Four years ago, on the day after the election, I wrote the following post about the breakdown of voting in Missouri. While the name Obama has been replaced with Clinton and I had to change the percentage of the popular vote, otherwise everything remains true.
In the weeks running up to the election I became obsessed with CNN's
Election Center. With all the results in, I took a look at voting in
Missouri. CNN posted an interesting map showing how Missouri voted county by county.
As you can see, Clinton only carried three counties. They were St. Louis,
Jackson, and Boone. She also carried St. Louis city. St. Louis County is
part of the metro area, Jackson is home to Kansas City, and Boone is
home to Columbia, which serves as the setting
for my Civil War novel.
Knowing Missouri, I never expected Clinton to win there. She did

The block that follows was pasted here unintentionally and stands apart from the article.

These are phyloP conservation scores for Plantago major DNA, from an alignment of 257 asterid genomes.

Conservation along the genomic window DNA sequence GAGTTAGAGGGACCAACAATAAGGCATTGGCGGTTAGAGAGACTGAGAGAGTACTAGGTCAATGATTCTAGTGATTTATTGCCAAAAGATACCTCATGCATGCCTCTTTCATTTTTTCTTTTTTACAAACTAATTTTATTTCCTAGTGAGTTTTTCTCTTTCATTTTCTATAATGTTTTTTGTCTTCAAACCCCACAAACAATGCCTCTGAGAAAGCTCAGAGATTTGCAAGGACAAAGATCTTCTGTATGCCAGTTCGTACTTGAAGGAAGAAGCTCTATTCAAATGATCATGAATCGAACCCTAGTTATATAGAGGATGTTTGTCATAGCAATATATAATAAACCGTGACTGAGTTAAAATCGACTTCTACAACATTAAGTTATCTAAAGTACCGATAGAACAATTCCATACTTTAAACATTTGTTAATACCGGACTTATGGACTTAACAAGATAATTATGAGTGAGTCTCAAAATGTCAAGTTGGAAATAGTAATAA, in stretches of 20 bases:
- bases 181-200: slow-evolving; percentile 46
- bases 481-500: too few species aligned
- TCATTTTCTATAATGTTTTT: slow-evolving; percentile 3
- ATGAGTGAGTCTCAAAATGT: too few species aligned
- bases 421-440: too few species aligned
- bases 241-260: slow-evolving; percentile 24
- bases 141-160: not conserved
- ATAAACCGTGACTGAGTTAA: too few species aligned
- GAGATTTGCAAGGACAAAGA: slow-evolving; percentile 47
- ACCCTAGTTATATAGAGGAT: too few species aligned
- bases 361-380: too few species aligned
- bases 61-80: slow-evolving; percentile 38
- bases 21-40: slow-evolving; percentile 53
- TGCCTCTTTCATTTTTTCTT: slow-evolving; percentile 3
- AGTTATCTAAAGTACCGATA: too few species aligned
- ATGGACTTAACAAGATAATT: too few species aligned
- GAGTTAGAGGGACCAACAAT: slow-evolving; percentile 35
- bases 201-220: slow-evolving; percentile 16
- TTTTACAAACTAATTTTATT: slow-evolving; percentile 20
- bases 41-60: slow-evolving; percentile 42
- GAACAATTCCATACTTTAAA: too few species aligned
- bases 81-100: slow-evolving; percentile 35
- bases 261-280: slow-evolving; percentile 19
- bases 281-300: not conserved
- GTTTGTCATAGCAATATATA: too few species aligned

pretty well, though. St. Louis and Jackson are, of course, the most
populous counties, and Boone is number 7, so while Clinton only managed to
carry three counties and St. Louis city, she did get 38% of the popular
What's interesting is that St. Louis, Kansas City, and Columbia were the
three main strongholds for Union sentiment during the Civil War. More
rural areas (called "Outstate" by Missourans) tended to be for the
South. They supported the Democrats, who back then were a conservative
party that wanted to preserve the status quo. If you wanted to find
supporters of the liberal alternative to the Democrats, the Republicans
Party, you had to look in St. Louis, Kansas City, and Columbia.
A sweeping generalization, I know, but one that still has a ring of
truth 150 years later. The three cities are still liberal and the rest
of the state is still conservative, all they've done is switch parties!